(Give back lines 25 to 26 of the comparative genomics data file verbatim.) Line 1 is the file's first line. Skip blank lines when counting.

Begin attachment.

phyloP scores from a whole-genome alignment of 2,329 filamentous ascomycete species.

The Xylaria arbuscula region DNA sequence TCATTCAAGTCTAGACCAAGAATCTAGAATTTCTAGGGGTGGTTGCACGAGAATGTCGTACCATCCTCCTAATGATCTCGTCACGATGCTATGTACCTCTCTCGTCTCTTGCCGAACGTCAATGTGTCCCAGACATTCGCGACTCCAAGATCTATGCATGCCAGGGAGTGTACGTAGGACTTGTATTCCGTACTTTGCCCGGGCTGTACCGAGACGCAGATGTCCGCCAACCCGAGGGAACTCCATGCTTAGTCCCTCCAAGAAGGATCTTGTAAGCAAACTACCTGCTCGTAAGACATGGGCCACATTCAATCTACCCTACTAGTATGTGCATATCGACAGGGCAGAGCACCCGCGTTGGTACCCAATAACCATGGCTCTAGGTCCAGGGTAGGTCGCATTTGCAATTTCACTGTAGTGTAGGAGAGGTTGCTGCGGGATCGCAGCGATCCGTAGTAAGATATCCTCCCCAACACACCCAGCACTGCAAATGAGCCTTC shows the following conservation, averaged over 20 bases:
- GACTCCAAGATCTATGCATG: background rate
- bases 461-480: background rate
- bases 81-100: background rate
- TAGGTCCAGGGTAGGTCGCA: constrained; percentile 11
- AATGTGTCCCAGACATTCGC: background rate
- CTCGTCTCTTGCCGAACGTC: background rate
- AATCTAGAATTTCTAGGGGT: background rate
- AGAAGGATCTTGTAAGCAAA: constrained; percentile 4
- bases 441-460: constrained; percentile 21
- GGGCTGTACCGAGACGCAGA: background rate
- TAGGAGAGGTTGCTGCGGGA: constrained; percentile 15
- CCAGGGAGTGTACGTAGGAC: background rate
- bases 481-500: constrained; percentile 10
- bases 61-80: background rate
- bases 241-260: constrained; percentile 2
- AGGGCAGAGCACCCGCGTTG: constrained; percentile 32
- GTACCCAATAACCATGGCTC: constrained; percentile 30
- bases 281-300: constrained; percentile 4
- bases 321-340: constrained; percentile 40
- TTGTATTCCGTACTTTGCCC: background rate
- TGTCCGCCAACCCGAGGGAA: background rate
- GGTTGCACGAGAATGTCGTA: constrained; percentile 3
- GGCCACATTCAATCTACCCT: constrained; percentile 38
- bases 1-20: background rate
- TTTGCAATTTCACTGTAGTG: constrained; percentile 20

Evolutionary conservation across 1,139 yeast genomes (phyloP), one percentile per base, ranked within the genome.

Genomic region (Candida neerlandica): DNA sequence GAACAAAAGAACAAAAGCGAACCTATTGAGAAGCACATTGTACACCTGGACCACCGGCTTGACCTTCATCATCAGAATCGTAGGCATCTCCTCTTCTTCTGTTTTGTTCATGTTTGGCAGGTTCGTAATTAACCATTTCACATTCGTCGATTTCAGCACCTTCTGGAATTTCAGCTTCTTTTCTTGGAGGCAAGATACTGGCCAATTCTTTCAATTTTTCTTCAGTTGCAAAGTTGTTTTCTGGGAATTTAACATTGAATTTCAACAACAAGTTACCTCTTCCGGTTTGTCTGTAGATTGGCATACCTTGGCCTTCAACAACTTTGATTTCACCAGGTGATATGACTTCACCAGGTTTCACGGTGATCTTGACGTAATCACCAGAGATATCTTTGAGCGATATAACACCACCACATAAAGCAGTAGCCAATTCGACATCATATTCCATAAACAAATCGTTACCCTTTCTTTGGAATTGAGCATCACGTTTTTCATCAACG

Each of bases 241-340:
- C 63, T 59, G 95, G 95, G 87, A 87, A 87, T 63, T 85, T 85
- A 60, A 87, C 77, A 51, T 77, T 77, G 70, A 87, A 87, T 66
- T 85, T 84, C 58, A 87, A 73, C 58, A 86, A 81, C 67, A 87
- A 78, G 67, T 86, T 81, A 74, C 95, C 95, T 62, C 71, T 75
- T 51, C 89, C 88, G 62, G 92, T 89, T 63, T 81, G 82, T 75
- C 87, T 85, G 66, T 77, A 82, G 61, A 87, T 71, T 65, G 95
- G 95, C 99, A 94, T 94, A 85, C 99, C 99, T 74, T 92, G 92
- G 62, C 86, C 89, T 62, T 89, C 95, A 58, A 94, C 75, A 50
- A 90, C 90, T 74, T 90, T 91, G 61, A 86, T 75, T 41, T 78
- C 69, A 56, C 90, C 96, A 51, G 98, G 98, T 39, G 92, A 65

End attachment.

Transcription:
- GGCCACATTCAATCTACCCT: constrained; percentile 38
- bases 1-20: background rate